Why Care for Philosophy?
There would be no modern science, psychology, mathematics, historical studies, or any subject requiring deep knowledge if it were not for philosophy. Philosophy has given Western civilization almost all of its intellectual merits and achievements. We would be stuck worshiping pagan gods and killing each other over loaves of bread if it were not for the ancients who laid a framework for civilization.
Oftentimes in modern society, we overlook philosophy as useless conjecture for pretentious liberal arts grads and people who have too much time on their hands. The term philosophy itself has been perverted to the point where everyone on Twitter thinks of themself as a philosopher after quoting Neil deGrasse Tyson.
History of Philosophy
The word philosophy derives from the Greek phil, meaning love, and sophia, meaning wisdom. Philosophy, thereby, means “love of wisdom.” Until relatively modern times, any sort of deep studies were described as “philosophic”, as science itself was referred to as “natural philosophy”. Our very system of categorizing life, the foundation of biology, was created thousands of years ago by Aristotle, and the tetrahedron, cube, octahedron, icosahedron, and dodecahedron were identified by Plato. The Greeks themselves were wrong on many subjects: Aristotle believed men had more teeth than women and Plato wanted society to be ruled by absolute “Philosopher Kings”. Therefore, enlightenment thinkers and early modern scientists wanted to expand on or correct some of their teachings. Although they corrected many of the ancients’ teachings, the scientists of the Enlightenment and Revolutionary Age always respected their forerunners. Almost every serious European higher-education system required studies of the great ancient works and Latin back then. Isaac Newton himself is accredited to claiming, “Plato is my friend — Aristotle is my friend — truth is a greater friend. If I have seen further it is only by standing on the shoulders of giants.”
Needless to elaborate, philosophy is essential for modern society’s formation and must be studied further. However, I would wager that 90% of our school population has never even heard of the ideas that created the very world they are living in, so I have, therefore, decided to write a multi-part series about the different philosophies that have shaped modern thought. The series will be in no particular order, and I will focus on philosophies that I believe will be the most interesting to modern society.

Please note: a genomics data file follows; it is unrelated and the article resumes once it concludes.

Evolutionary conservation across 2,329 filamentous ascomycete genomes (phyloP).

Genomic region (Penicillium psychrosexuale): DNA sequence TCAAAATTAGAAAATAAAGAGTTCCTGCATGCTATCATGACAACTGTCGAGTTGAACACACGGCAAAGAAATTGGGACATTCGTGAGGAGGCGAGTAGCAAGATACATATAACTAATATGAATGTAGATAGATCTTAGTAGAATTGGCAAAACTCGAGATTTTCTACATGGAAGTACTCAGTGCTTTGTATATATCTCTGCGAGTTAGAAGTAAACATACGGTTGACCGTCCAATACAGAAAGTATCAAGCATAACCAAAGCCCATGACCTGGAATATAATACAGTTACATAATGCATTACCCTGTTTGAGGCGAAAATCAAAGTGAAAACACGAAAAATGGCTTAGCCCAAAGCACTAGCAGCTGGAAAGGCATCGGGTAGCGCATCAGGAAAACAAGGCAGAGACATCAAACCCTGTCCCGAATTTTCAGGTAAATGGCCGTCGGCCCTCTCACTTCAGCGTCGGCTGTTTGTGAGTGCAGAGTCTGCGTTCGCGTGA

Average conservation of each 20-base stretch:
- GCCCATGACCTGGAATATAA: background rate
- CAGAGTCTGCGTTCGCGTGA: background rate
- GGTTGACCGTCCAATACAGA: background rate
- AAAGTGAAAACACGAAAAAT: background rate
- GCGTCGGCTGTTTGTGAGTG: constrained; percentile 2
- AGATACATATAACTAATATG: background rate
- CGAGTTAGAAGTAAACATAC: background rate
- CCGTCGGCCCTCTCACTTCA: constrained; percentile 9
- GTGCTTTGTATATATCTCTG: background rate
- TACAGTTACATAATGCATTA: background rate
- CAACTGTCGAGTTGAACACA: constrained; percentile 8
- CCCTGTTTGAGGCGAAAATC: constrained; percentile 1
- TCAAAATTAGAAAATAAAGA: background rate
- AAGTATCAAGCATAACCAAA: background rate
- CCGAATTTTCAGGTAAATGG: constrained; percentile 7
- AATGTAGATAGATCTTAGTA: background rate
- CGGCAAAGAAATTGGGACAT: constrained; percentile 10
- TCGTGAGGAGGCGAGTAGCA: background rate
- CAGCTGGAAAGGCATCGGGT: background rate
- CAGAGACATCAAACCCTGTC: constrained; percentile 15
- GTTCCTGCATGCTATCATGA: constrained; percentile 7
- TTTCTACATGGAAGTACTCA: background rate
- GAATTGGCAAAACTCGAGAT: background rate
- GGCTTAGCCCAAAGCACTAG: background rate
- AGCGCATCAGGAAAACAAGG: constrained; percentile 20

We can thank Enlightenment philosophic thought for laying the principles on which this country was founded upon. John Locke was the most directly influential to the founding fathers with his ideas on social contract and self-government. Of course, Rousseau had his own ideas on social contract believing that rights came from the government rather than from the people. That discussion is beside the point and will be elaborated on another day: what this article will cover is the philosophy of Immanuel Kant who was one of the, if not the most, influential modern western philosopher. His work is almost impossible to understand and is confusing for even the wisest professors. I have chosen to cover him today because I apparently am a fan of self-induced torture.
Kant was born in Konigsberg, Prussia (present-day Kaliningrad), 1724, to parents following the Lutheran Protestant faith and was raised deeply religious. His disciplined, Lutheran upbringing may have influenced behavior later in his life (his neighbors would time their watches based on the extremely strict daily walks). Kant later disregarded religion as provable by philosophy or other means, essentially a philosophical agnostic. However, Christian ideals may have influenced his categorical imperatives in which he claims we should all act by universal laws and only universal laws. However, the categorical imperatives also gave the world an explanation for morality that was separate from religion. Up until this point, most philosophers and scientists proclaimed that all morality comes from, and ought to come from, God or a divine force. Introduced in Groundwork of the Metaphysic of Morals, his categorical imperatives commanded that everyone should act by specific maxims, moral rules, and never falter from them. These maxims are not there to achieve a goal, like studying to pass an exam or eating when you’re hungry, but simply to be followed because… according to Kant, it’s an absolute, or an end in itself. Kant’s reason for following universal maxims may not sound compelling, but it is reasonable. A universal maxim as law, to Kant, means to only do actions that would benefit the world if it were to become a universal law. For example, if everyone lied, the world would go up in flames. Therefore, do not lie. His work on the categorical imperative is greatly oversimplified here but his original work is too long and complex for us mortals. A sentence to summarize the categorical imperative would be: “Act only according to that maxim whereby you can, at the same time, will that it should become a universal law.”